Last week, I wrote about the concern I have with new sound techs learning how to mix on a digital console. Don’t get me wrong, I love my SD8, I’m not a Luddite, and am all for the digital revolution. However, learning to mix on a digital desk is sort of like learning to drive a “manual” transmission car equipped with what Jeremy Clarkson calls a “flappy paddle gearbox.” Yes, you’re changing gears, but you have no idea how to properly manipulate the brake-clutch-gas relationship.
A digital console, especially one like the SD8 or a Venue has so much power with so much going on that teaching the basics on them is really tough. I’ve been racking my brain trying to come up with a way to teach my audio team the basics of gain structure and properly putting together a basic mix on an analog console. We have a small portable system here at Coast, but for a long time I couldn’t come up with a way to get sound into it. Until last week.
We multi-track our services in Reaper, and I’ve even recorded a few sound checks to have those on hand for training. But how to get those 20-30 tracks into a 16 channel analog desk? With no budget? Here’s how: We have an 8-channel analog output card in our DigiRack, and I figured 8 channels at a time was a good starting point.
So, I built a show in the SD8 that had 8 mono groups patched to analog outputs 1-8 in the rack. By choosing what went to those groups (and I can snapshot group membership!), I was able to quickly switch back and forth between one set up with our 8 drum mics and another with 4 drum channels, bass, guitar, bass and vocals. And if I wanted to put the entire band on the little mixer, I could do so by simply assigning various channels to the groups.
The other key was remote control. Since our virtual soundcheck Mac is in the tech booth and I needed to run this whole operation from the stage, I set my MacBook Pro on a keyboard stand and used Remote Desktop to control the VS Mac. I put markers in the Reaper timeline that corresponded to various points in the sound check process (kick, snare, hat, etc.). Reaper makes it easy to use markers; simply hit a number key to jump to that marker.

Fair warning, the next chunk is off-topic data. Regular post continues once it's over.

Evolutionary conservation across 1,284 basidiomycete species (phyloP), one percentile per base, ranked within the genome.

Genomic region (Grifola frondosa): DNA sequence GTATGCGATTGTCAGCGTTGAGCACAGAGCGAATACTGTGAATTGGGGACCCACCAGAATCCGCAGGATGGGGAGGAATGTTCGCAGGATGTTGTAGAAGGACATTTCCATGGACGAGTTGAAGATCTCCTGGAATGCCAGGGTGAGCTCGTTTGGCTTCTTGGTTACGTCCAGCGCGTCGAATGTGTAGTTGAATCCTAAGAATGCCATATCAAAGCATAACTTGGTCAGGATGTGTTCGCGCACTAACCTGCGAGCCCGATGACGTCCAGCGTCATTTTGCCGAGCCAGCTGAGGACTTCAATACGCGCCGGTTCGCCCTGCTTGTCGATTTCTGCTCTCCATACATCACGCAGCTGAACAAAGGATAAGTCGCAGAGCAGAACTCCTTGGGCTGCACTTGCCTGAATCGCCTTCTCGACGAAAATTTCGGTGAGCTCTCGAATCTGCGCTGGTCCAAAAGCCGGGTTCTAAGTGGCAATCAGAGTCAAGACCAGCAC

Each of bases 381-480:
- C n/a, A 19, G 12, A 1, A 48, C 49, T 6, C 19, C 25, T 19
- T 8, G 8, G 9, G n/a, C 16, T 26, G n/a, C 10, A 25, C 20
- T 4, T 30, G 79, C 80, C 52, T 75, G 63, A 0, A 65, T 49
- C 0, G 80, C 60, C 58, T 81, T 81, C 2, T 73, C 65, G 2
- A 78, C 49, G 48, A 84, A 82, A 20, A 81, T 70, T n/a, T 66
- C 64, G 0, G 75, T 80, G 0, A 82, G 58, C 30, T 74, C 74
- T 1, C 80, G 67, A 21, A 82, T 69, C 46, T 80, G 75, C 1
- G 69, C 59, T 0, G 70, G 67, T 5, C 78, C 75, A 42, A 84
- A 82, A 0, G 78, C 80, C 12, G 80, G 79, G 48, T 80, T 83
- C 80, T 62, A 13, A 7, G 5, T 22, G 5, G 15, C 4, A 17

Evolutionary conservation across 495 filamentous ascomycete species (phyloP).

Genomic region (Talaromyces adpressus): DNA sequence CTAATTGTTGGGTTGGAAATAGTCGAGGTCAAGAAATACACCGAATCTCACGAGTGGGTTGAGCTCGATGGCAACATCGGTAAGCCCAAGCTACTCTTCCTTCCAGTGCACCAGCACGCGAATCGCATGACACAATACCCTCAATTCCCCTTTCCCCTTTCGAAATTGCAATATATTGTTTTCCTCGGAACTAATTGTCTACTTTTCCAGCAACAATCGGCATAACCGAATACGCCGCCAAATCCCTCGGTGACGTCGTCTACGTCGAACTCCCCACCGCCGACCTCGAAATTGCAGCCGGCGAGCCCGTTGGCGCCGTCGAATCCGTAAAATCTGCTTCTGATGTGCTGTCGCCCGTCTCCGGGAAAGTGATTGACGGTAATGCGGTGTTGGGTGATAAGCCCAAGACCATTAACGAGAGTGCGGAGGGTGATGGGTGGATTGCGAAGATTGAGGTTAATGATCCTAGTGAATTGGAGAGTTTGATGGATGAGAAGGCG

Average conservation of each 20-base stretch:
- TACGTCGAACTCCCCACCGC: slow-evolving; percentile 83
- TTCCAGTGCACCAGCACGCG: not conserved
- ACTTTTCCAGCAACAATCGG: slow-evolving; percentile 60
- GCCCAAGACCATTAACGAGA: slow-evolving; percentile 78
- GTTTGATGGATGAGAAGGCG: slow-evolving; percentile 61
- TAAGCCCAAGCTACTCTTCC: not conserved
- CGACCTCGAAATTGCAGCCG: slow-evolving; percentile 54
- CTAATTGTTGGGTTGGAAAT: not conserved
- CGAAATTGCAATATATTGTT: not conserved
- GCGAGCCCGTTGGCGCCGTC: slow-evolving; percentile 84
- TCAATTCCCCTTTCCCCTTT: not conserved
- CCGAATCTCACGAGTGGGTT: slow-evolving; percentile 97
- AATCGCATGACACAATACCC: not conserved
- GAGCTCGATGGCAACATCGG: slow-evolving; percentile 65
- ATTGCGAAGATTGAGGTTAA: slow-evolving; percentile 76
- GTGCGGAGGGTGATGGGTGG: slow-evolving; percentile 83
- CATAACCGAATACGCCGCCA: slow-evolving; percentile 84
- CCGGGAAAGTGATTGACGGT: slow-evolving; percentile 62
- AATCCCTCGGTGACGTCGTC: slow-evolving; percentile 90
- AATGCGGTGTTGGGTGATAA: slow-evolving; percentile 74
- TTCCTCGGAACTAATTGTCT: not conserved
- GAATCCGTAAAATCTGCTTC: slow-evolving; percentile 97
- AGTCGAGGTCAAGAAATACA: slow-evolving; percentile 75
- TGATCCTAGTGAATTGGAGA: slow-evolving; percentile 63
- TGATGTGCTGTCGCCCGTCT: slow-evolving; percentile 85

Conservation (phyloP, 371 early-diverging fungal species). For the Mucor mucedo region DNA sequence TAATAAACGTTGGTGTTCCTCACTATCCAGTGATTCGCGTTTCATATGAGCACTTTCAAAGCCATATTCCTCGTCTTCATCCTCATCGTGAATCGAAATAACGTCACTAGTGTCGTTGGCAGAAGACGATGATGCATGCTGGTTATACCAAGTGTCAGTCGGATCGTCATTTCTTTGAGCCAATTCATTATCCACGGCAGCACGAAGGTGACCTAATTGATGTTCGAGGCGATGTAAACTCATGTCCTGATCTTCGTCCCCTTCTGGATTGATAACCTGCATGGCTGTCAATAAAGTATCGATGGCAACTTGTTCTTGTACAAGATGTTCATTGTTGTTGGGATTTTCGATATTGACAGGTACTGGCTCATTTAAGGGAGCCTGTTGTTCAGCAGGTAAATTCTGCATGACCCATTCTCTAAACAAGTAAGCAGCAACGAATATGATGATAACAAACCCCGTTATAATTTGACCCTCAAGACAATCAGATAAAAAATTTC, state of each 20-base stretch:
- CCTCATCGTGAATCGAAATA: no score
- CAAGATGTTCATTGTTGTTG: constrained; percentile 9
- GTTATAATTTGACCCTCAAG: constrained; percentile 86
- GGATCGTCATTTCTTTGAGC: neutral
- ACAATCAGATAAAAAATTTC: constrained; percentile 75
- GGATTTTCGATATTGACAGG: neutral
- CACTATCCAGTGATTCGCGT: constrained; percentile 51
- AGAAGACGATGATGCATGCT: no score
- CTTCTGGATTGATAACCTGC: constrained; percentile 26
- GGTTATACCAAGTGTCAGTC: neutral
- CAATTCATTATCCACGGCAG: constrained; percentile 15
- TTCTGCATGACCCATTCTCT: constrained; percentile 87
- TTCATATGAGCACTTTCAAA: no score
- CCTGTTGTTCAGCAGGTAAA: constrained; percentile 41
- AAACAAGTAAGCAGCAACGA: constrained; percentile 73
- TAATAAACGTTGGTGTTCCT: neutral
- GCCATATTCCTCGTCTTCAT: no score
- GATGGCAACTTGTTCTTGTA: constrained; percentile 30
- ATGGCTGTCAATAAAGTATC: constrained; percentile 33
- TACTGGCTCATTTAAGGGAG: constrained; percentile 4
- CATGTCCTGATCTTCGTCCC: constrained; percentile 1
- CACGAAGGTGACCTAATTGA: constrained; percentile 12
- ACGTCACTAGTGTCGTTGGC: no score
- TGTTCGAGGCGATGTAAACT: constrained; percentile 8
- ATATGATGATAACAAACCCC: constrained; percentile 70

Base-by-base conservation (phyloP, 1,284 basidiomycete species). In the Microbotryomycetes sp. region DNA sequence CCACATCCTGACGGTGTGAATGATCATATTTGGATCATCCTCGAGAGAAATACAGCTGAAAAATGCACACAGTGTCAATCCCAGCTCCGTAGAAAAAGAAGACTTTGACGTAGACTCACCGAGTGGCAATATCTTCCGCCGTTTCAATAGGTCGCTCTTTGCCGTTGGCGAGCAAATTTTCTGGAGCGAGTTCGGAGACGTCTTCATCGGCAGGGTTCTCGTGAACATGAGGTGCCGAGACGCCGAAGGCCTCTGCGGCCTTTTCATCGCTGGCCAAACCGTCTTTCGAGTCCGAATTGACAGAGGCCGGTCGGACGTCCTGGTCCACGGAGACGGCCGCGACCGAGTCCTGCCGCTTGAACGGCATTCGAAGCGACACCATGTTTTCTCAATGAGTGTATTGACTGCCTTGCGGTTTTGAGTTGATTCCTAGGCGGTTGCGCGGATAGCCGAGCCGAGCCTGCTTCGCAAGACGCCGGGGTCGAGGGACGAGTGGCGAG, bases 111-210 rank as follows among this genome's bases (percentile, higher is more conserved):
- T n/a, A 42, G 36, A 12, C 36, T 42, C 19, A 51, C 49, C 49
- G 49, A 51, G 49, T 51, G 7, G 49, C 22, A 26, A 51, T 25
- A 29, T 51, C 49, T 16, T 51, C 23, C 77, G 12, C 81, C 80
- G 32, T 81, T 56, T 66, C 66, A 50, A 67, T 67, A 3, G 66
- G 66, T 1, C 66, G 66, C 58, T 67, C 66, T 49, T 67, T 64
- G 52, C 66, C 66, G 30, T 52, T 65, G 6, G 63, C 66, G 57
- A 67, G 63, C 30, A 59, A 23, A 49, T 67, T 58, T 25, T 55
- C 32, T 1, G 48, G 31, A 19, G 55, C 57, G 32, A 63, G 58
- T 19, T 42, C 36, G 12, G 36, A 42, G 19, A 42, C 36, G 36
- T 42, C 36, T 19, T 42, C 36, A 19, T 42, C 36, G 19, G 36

I also used the iPad to remote into the SD8 and control my snapshots. By switching from one snapshot to the next, I could quickly give my students different configurations of instruments to mix. In one case we had all 8 drum mics on the mixer, in another, they got to work with a mini-band. The next time we do this, I’ll create more variations so they can experiment a bit more.
In practice, it worked brilliantly. After spending some time talking the theory of gain structure and the basics of what mixers do, we moved to the console. Being a little MixWizzard, it wasn’t all that intimidating. I showed them how to set gains using PFL and discussed the various options for how to set up your gain/fader relationship. Then they stepped up and gave it a go. I stood behind the mixer with my Mac, controlling the pace of the “soundcheck.” Generally, they were able to get the gain dialed in by the time I had moved on to the next one, but if they didn’t, I just hit a number key to jump back.
Once we got to working with the “mini band” configuration, it was really cool to see their faces when the mix fell into place. Suddenly, what had seemed intimidating now made sense. Since we also set up a monitor, they were able to see the effects of gain changes on the monitor mix, which will hopefully keep them from making that mistake down the road.
I’ve been teaching mixing basics for a long time, and this was by far the most successful outing for a group of first-timers. I will definitely be using this technique again. And if you don’t have access to an SD8 outfitted with virtual soundcheck, don’t fret. I’ve written a post on some options for building a VS rig that won’t break the bank.
What has been your experience using Virtual Soundcheck for training?